Precise determination of null point in AC/DC bridges helps us to evaluate accurate values of circuit components like L and C. Here’s a null detector that has the following merits:
• Same two input terminals of the detector can be employed for both DC and AC signals.
• There is no moving part like galvanometer. An array of ten LEDs operating in bar mode serves as visual means for detection of balance condition.
• The sensitivity of the instrument is quite high. Even when the out of balance is as low as 25 µV, detection is possible. This serves the purpose well for most measurements.

As is known, a sensor can be employed as detector for DC signal. It seems interesting at first sight that we can employ the same DC instrument in an AC circuit if we rectify the signal prior to applying it to the galvanometer. But here comes the problem. A silicon diode gets cut-off when the applied voltage falls below 0.7 volt and the galvanometer would read zero, although you are then far from the true balance point. The solution is to develop a precision rectifier using operational amplifier. This is the central theme of the null detector circuit presented here.

FET input operational amplifier IC1(Op07), with very small offset voltage and extremely low bias current, serves as a non-inverting amplifier to increase the input signal level as shown in the figure. The gain of the amplifier is:

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A=(1+R2/R1)=(1+39k/1k)=40...(1)

If Vi represents the input voltage and Vo1 the output voltage of amplifier IC1, we have

Vo1=AVi …(2)

IC2 is used as a precision half-wave rectifier and the output of the rectifier is

Vo2 = –AVi, if Vi is positive
 = 0, if Vi is negative ...(3)

IC3 plays a dual role. It acts as an inverting type adder and also as a low-pass filter. Low-pass filtering action is due to capacitor C1 in parallel to R7. For DC and low-frequency signals, the reactance of the capacitor is extremely high and the effective impedance in the feedback path is close to R7. For high frequencies, the capacitor looks short and the output is close to 0V. This is the low-pass filter action. The cut-off frequency of the low-pass filter is:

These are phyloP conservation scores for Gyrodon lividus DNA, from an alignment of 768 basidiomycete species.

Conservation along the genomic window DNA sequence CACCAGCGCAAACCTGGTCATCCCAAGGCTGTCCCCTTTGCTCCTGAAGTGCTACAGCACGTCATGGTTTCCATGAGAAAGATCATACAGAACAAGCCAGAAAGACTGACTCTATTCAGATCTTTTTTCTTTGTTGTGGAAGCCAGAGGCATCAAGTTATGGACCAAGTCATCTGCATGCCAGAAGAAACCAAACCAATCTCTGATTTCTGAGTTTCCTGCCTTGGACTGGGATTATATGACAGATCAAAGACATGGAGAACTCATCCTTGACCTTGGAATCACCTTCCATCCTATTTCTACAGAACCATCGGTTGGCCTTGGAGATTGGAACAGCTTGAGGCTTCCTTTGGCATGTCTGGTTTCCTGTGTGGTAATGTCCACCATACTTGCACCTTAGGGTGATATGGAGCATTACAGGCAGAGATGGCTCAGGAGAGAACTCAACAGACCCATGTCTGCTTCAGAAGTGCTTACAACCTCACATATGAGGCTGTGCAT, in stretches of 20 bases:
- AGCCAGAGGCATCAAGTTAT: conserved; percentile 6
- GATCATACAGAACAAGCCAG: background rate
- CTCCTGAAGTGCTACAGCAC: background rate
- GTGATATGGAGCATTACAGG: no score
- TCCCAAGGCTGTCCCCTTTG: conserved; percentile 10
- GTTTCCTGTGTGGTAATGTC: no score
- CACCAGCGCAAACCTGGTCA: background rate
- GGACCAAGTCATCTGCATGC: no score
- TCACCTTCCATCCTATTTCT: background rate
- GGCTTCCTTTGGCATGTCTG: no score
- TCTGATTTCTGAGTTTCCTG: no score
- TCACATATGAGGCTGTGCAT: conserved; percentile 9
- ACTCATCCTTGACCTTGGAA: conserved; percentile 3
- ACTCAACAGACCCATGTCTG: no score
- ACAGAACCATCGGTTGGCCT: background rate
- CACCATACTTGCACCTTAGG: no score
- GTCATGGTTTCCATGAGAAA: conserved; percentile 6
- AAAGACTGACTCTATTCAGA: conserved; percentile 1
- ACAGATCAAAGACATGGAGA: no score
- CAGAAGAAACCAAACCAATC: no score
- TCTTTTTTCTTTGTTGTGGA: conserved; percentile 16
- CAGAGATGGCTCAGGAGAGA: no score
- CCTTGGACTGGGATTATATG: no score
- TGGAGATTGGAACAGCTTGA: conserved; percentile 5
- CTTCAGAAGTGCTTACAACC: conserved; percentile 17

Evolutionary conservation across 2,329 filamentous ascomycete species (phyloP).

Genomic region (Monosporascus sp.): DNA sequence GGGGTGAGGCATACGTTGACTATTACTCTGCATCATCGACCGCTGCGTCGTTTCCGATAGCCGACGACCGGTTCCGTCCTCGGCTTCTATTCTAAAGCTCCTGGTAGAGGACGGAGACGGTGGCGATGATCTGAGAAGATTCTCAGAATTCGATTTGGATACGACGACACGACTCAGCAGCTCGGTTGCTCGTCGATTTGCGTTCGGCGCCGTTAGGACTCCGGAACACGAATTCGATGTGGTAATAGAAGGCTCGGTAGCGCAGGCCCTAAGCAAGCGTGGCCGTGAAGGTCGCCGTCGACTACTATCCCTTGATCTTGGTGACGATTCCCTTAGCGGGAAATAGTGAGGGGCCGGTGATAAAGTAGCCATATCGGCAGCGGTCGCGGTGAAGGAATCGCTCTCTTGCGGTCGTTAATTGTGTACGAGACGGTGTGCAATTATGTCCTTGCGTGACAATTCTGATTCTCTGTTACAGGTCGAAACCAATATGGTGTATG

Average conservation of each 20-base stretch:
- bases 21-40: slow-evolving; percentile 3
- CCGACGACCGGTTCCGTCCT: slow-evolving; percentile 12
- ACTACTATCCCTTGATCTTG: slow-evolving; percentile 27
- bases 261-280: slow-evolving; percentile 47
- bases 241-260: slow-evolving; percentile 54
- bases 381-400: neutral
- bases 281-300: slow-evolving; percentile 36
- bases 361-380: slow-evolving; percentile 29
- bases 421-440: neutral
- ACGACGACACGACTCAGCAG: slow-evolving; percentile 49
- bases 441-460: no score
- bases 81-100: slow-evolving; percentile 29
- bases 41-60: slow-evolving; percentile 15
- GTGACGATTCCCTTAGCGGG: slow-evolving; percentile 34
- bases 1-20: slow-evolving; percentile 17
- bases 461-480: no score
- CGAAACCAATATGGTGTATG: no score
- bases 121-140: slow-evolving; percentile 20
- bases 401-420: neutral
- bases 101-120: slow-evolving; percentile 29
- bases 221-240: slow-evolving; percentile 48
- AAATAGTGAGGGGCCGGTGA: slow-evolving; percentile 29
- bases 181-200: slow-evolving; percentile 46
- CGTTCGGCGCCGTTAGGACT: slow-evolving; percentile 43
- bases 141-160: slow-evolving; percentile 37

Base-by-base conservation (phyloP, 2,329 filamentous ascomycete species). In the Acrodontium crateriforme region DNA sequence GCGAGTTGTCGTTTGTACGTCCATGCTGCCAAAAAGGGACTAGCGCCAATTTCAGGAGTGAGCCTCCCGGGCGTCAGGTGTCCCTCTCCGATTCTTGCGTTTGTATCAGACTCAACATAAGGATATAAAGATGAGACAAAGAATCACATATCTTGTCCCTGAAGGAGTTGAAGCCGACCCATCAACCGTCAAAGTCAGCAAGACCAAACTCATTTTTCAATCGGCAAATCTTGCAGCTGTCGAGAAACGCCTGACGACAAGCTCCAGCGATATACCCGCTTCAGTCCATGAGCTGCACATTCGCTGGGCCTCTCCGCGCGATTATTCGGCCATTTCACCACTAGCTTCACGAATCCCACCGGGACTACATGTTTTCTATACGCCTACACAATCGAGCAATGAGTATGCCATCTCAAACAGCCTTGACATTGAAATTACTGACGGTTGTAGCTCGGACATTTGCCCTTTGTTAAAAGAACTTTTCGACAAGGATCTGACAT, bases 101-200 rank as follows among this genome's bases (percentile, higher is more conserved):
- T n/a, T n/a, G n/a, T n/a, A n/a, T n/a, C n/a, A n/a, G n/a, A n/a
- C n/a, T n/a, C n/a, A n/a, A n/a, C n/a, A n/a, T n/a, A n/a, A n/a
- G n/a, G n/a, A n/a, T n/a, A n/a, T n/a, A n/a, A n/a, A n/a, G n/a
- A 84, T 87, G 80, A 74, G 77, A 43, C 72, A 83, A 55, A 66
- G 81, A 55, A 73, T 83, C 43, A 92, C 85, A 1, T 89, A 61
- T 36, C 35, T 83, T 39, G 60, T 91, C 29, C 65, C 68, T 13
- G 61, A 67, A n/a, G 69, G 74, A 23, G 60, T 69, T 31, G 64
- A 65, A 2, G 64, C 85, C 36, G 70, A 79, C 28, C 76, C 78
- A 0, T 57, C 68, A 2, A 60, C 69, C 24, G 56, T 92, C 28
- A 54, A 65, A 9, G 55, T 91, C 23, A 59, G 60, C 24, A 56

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5CC_1Hence the operating frequency of the detector for AC signals must be kept above cut-off frequency fc. As far as only the adder action is concerned, output Vo is given by:

Vo = (R7/R5 . Vo1)+(R7/R6 . Vo2) ...(5)
 Or,
 Vo = –(10Vo1 +20Vo2) ...(6)

For DC voltage, Vi =±V volt. Therefore, it follows:

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Because of low-pass filtering action, the actual output is a positive DC voltage with very little ripple:

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IC LM3914 (IC4), commonly known as dot/bar display driver, has a set of ten comparators that detect ten voltage levels and drive ten LEDs accordingly. Here, IC4 is used in bar mode.

The internal circuitry of IC4 develops reference voltage VREF of 1.25V between its pin 7 (REF OUT) and pin 8 (REF ADJ). A nominal current (IADJ) of typically 0.075 mA (maximum 0.120 mA) flows out of pin 8. The voltage difference between pin 6 (RHI) and pin 4 (RLO), here grounded, is applied to an internal string of ten 1k resistors and sets up ten evenly spaced comparator levels. With reference to the figure, the voltage at pin 6 is given by:

VRHI = (VREF/R8 + IADJ)VR2/(1+VR2/10) volt ...(11)

where all resistor values are in kilo-ohm and current in mA.

In the present case, the value of R8 is 3 kilo-ohms and VR2 is adjusted such that VRHI becomes exactly 100 mV. (The approximate value of VR2 is 0.2 kilo-ohm.) The output DC voltage of IC3 is routed to pin 5 (SIGNAL IN) of IC4. As a consequence, the first LED will turn on if the voltage at pin 5 just exceeds 10 mV, followed by glowing of all the succeeding LEDs, one by one, for every 10mV rise in this voltage level. This provides visual means for precise determination of balance point.

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Current I1, drawn out of pin 7, determines the brightness of the LEDs. Each glowing LED draws a current approximately ten times of I1, viz,

10 VREF /R8 ≈ 4 mA.

For adjustment, make input voltage Vi=0. Connect a digital voltmeter in 200mV DC range between pin 5 of IC4 and ground (GND). Adjust the offset null by varying VR1 until the voltmeter reads zero.

Now connect a DC or AC signal source between the input pin 3 of IC1 and ground. Adjust the input voltage such that the voltmeter reads exactly 100 mV at pin 5 of IC4.

Shift the voltmeter to pin 6 of IC4 and trim VR2 such that the voltmeter reads 100 mV. At this instance, the tenth LED begins to glow without any flicker along with all the preceding nine LEDs. Your null detector is now ready for use.

The minimum input voltage Vi (min) to which the null detector can respond obviously corresponds to the voltage that just turns on the first LED, viz, Vo, DC =10 mV.

For DC signal, Vi, DC (min) = 10 mV/10A=10 mV/400=25 µV.
For AC signal, Vi, rms (min) = 10 mV/9A=10 mV/360=27 µV.

This circuit costs around Rs 100.


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